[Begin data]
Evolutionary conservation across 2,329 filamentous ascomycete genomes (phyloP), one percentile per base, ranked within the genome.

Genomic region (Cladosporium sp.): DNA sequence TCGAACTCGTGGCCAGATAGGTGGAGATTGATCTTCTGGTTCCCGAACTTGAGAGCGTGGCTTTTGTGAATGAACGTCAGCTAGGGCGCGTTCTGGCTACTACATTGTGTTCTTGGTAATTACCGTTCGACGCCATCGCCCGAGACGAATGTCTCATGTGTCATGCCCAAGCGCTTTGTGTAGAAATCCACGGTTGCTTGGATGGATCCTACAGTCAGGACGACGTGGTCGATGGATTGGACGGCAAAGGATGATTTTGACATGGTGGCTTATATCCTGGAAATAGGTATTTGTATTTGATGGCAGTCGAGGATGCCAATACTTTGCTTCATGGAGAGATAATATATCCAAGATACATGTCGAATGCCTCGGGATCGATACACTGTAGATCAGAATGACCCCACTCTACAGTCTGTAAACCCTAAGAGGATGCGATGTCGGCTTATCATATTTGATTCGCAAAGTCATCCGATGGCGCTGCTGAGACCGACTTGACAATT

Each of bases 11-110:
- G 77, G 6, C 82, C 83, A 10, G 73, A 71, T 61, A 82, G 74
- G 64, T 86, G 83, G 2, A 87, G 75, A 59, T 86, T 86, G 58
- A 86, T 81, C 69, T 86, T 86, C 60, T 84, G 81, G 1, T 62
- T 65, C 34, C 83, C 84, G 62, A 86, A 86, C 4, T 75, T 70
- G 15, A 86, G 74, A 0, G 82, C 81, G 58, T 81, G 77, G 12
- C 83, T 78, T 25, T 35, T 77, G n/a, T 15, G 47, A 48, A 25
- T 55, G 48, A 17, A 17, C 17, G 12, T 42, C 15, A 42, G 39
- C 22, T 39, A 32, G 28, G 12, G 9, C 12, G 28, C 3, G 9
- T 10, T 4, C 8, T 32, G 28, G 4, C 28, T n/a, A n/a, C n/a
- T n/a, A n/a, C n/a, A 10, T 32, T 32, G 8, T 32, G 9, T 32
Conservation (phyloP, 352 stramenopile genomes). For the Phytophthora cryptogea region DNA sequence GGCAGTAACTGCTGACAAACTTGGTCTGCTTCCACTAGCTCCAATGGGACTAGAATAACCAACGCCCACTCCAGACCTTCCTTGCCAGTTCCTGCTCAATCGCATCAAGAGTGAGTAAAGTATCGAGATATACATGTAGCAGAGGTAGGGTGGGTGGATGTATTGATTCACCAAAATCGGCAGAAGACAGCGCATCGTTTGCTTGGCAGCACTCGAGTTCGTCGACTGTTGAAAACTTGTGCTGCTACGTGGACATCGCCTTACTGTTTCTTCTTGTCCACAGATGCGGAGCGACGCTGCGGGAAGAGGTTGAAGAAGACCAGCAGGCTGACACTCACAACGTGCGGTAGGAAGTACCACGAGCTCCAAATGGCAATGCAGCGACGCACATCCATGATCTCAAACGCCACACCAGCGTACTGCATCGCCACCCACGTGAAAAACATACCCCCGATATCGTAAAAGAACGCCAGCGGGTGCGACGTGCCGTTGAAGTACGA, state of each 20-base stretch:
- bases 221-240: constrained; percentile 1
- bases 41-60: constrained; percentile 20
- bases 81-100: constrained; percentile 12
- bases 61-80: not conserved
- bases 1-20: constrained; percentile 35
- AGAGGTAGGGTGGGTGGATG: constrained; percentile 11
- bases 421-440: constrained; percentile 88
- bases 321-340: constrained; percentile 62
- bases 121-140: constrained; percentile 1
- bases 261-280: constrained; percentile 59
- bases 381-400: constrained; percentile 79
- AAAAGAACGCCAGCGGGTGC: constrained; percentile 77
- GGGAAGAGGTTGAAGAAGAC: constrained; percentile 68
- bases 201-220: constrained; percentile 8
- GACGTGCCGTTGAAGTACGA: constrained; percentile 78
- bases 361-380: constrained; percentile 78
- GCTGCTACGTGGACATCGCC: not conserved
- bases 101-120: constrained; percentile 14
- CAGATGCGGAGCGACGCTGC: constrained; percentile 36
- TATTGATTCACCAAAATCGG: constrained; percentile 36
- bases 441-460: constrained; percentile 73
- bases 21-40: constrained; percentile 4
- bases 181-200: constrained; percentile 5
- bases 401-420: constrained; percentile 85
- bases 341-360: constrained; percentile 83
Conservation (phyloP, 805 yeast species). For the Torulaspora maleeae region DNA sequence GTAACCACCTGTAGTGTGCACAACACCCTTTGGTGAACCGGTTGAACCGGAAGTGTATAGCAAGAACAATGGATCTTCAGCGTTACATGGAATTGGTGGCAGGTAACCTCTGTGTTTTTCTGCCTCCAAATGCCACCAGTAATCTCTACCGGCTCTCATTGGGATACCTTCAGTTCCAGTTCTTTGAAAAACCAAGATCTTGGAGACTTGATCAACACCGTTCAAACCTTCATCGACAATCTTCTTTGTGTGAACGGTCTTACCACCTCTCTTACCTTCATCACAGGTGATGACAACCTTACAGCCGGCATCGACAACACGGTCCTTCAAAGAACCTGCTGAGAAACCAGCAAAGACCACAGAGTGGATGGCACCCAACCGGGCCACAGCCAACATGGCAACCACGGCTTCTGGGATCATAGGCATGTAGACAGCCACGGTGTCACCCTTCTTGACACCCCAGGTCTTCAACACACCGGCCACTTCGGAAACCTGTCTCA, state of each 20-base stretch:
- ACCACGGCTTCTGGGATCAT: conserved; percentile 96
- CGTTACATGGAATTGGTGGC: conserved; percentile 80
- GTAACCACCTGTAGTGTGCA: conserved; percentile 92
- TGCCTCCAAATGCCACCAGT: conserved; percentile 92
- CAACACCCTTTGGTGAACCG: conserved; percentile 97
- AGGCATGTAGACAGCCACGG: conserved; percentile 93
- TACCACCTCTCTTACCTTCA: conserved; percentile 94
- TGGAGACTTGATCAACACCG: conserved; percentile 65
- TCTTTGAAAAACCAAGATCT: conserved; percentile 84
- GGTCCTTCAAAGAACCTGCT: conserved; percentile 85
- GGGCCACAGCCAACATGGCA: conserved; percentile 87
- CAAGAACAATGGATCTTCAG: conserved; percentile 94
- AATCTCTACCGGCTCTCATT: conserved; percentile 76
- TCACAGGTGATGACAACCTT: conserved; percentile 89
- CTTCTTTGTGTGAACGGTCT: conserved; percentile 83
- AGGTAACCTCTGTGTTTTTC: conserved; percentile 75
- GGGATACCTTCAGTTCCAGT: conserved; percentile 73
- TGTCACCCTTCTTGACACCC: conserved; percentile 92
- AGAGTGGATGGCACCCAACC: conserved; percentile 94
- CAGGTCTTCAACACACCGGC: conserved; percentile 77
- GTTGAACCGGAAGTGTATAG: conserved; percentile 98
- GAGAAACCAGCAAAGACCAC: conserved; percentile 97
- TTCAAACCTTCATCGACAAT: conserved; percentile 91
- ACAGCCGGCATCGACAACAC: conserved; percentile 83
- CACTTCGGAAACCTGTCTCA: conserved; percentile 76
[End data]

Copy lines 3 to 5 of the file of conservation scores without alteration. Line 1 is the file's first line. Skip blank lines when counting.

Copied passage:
Each of bases 11-110:
- G 77, G 6, C 82, C 83, A 10, G 73, A 71, T 61, A 82, G 74
- G 64, T 86, G 83, G 2, A 87, G 75, A 59, T 86, T 86, G 58